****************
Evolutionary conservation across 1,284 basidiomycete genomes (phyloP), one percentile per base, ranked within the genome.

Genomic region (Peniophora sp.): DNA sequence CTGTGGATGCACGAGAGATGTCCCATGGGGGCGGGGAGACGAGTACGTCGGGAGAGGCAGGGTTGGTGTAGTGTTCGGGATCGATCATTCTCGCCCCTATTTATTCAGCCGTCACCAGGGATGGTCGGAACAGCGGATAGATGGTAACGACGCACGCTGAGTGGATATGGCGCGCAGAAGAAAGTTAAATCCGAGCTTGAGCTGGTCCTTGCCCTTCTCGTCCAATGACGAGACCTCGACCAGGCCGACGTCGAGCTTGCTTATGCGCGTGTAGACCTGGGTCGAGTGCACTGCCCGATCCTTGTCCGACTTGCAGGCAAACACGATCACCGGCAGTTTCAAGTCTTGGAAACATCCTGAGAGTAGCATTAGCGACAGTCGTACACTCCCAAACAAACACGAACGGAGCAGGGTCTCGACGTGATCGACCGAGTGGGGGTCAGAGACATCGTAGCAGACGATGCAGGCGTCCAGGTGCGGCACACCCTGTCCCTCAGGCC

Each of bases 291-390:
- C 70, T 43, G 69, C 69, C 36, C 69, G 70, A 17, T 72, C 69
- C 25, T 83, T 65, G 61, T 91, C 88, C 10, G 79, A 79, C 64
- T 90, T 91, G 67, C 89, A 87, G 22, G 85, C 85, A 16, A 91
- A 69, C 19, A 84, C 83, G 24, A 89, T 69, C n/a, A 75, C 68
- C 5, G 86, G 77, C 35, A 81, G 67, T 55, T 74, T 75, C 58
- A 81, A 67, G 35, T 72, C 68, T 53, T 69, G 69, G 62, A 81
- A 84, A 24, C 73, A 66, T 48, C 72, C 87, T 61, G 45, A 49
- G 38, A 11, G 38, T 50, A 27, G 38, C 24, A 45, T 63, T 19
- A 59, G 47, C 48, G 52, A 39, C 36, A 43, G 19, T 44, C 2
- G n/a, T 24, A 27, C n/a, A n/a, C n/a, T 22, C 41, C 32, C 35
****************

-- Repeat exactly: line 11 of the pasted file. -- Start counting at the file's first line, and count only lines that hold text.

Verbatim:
- G 38, A 11, G 38, T 50, A 27, G 38, C 24, A 45, T 63, T 19